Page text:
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BIOMETRY by Sokal
& Rohlf
Regression is a method
by which a functional relationship in the real world may be described
by a mathematical model which may then, like all models, be used
to explore, describe or predict the relationship.
Regression vs Correlation
Firstly, the difference
between regression and correlation needs to be emphasised. Both
methods attempt to describe the association between two (or more)
variables, and are often confused by students and professional
scientists alike!
To read about this,
click here.
Simple linear regression
Let's begin by looking
at the simplest case, where there are two variables, one explanatory
(X) and one response variable (Y), ie. change in X
causes a change in Y.
The data used in this analysis is in the file data1.txt
and is shown in Fig 1. It is always worth viewing your
data (if possible) before performing regressions to get an idea
as to the type of relationship (eg. whether it is best
described by a straight line or curve).
Figure 1 A plot of the data.
By looking at this scatter plot, it can be seen that variables
X and Y
have a close relationship that may be reasonably represented
by a straight line. This would be represented mathematically
as
Y = a +
b X
+ e
where a describes where the line crosses
the yaxis, b describes the
slope of the line, and e is
an error term that describes the variation of the real data above
and below the line. Simple linear regression attempts to find
a straight line that best 'fits' the data, where the variation
of the real data above and below the line is minimised.
Figure 2.1 Plot shown the fitted regression
line and data points. 
Figure 2.2 Detailed section of Fig. 2.1
with residuals and fitted values shown. 

Assuming that variation in Y
is explained by variation of X,
we can begin our regression. In Minitab it would look like this.
The command, regr
'Y' 1 'X', instructs Minitab
to regress Y onto just 1 explanatory variable,
X.
This output tells us several things: the output tells us the
equation of the fitted line and gives us important
formal information regarding the assocation of the variables
and how well the fitted line describes the data.
Minitab output regressing Y
on X, with important sections
highlighted in red. 
1. 
The fitted line has a=7.76
and b=0.769 and now that we know the equation, we
can plot the line onto the data (e
is not needed to plot the line); see Fig 2.1 below. This
is the mathematical model describing the functional response
of Y to X. 
2. 
The p (probability)
values for the constant (a) and X, actually the
slope of the line (b). These values measure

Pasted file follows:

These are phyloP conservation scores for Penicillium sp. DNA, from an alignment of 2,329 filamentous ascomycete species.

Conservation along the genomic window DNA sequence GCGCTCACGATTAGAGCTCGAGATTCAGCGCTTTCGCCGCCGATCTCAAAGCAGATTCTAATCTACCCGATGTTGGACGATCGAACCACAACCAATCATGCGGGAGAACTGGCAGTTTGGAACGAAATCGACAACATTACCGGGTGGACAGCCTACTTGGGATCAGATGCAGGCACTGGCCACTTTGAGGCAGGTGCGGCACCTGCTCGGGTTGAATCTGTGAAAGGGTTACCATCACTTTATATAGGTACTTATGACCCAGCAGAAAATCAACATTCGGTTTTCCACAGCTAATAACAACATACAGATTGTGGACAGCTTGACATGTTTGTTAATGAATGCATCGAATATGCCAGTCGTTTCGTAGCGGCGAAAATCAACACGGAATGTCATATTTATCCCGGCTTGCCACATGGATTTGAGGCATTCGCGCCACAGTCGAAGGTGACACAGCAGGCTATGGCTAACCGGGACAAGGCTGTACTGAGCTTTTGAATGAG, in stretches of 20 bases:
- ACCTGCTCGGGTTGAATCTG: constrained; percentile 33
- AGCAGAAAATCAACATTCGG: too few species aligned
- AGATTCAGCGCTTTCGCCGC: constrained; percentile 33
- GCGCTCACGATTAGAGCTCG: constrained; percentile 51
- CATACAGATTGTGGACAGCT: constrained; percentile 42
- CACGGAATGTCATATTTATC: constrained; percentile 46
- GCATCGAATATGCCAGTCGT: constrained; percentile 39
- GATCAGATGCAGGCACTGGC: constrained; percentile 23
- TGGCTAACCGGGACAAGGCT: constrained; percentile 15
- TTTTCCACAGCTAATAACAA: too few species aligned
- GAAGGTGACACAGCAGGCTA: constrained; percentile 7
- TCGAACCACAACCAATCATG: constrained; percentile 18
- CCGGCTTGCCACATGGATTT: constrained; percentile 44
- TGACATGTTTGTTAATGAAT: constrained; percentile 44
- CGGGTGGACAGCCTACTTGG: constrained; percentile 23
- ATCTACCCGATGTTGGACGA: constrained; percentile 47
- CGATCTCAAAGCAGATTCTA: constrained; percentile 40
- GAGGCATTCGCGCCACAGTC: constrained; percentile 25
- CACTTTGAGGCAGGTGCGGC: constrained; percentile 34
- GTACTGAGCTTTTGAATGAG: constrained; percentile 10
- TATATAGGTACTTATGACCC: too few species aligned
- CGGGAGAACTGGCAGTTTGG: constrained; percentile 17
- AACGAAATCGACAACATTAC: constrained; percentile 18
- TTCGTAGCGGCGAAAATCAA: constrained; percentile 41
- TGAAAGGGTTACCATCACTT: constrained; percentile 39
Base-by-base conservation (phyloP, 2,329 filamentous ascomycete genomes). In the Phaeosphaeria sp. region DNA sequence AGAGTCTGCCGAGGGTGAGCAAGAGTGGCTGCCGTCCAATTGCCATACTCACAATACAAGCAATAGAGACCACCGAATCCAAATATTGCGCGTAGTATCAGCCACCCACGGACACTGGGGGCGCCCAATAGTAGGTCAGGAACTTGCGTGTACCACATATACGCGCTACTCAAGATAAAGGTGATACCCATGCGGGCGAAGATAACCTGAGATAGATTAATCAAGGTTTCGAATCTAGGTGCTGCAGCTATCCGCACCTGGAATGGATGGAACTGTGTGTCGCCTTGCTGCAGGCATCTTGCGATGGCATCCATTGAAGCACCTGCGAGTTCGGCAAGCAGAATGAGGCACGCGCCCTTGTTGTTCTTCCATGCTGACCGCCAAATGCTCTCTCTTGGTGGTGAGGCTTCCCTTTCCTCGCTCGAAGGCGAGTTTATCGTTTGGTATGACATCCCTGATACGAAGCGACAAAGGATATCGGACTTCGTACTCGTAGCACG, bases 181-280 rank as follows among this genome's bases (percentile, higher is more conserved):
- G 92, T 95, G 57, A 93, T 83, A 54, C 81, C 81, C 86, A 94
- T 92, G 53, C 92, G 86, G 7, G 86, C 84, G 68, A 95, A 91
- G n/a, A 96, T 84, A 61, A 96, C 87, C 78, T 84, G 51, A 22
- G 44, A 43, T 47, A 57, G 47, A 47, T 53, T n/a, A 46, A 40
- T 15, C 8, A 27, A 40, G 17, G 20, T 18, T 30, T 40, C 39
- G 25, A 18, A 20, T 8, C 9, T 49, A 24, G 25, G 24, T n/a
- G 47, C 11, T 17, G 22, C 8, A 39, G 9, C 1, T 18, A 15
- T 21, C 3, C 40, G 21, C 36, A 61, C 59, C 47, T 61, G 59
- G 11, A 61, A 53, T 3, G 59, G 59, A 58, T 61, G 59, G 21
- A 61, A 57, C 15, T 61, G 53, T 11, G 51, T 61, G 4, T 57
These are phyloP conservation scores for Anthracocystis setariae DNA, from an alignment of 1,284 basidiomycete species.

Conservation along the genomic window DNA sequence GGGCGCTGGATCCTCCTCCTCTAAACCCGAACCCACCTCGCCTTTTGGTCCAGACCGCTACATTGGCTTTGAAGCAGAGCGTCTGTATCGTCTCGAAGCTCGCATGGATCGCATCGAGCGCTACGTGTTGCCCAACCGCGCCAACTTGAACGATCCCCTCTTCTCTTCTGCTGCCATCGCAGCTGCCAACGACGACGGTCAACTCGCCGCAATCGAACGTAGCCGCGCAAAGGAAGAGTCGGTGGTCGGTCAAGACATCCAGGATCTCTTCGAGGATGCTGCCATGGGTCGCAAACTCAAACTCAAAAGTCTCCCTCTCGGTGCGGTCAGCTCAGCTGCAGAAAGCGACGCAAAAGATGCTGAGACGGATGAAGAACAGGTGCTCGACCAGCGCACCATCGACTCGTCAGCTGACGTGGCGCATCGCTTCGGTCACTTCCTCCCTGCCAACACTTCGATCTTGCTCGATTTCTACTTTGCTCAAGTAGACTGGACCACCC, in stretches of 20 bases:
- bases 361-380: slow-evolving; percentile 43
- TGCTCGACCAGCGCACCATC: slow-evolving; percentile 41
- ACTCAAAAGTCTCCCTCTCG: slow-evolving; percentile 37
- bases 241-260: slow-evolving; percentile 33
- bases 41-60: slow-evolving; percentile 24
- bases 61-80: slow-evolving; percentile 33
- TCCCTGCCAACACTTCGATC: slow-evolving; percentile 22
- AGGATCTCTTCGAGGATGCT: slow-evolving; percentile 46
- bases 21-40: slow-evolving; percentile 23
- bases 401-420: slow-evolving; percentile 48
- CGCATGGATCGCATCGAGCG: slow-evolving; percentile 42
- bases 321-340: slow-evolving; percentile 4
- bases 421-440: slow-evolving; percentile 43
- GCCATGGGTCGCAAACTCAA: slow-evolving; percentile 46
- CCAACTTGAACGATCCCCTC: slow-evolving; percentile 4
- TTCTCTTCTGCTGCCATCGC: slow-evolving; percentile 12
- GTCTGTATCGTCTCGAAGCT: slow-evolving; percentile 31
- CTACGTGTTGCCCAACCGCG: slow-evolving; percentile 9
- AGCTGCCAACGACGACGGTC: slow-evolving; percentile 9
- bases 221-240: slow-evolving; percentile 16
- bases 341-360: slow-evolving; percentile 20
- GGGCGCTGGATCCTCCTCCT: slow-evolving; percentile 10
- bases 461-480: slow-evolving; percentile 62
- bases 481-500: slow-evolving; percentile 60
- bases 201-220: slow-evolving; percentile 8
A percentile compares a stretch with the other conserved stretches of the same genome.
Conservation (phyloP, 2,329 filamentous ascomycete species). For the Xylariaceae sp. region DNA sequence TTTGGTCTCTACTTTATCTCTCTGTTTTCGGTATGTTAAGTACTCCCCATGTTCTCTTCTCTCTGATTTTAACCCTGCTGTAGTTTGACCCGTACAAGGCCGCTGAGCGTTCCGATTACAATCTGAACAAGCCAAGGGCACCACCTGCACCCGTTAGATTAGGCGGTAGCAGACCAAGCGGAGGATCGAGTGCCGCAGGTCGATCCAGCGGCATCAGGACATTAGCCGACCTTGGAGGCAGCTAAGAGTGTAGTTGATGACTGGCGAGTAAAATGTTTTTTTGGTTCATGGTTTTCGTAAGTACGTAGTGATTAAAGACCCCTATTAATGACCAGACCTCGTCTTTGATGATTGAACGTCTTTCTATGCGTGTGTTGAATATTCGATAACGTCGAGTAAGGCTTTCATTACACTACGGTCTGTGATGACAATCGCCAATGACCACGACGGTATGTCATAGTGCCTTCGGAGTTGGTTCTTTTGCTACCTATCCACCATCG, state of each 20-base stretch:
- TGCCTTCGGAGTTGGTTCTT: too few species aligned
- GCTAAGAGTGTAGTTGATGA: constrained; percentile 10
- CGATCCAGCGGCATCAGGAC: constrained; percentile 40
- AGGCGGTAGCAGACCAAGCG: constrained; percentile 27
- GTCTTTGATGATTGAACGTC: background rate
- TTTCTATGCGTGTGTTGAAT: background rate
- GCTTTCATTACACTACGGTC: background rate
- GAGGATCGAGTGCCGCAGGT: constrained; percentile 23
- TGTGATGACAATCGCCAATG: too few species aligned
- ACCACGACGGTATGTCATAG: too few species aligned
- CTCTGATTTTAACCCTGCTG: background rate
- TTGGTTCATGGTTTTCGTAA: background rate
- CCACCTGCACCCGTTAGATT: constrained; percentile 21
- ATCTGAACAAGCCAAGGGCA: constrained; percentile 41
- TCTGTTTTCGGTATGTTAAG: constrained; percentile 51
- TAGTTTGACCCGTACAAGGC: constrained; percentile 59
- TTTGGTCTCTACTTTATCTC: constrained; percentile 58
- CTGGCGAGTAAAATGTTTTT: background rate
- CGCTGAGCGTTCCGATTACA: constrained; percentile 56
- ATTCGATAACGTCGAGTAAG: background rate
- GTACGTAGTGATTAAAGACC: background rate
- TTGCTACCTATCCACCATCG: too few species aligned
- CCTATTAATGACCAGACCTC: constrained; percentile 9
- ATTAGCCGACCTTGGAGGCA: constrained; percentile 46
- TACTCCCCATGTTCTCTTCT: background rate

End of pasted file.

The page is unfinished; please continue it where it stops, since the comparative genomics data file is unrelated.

the probability that the values for a
and b are not derived by chance.
These p values are not a measure of 'goodness of fit' per
se, rather they state the confidence that one can have in
the estimated values being correct, given the constraints of
the regression analysis (ie., linear with all data points
having equal influence on the fitted line). The p(X) value of 0.000
is a little misleading as Minitab only calculates p values to
3 decimal places, so this should be written as
p(X)
< 0.001.

3. 
The Rsquared and adjusted
Rsquared values are estimates of the 'goodness of fit' of
the line. They represent the % variation of the data explained
by the fitted line; the closer the points to the line, the
better the fit. Adjusted Rsquared is not sensitive to the number
of points within the data. Rsquared is derived from
Rsquared = 100 *
SS(regression) / SS(total)
For linear regression with
one explanatory variable like this analysis, Rsquared is the
same as the square of r, the correlation coefficient.

4. 
The sum of squares (SS) represents
variation from several sources.
SS(regression) describes the variation within the fitted
values of Y, and is the sum of the squared difference
between each fitted value of Y
and the mean of Y. The squares are taken to 'remove'
the sign (+ or ) from the residual values to make the calculation
easier.
SS(error) describes the variation of observed Y from estimated
(fitted) Y. It is derived from the cumulative addition of the
square of each residual, where a residual is the distance
of a data point above or below the fitted line (see Fig 2.2).
SS(total) describes the variation within the values of
Y, and is the sum of the squared difference between
each value of Y and the mean of Y. 
5. 
This is the same as the p(X)
value in highlight 2. 
6. 
Data points that are unusually
far from the fitted line (compared to the other points) are pointed
out to the user in Minitab and Genstat. Such data points are
worthy of special attention, as they may be spurious, due to
recording error, for example, and could cause a dodgy regression
line to be fitted. There is some justification for removing such
points from the data before attempting regression analysis, but
there must be very strong evidence that the data is unreliable!
Which data point is
observation 6? (see Fig 2.1)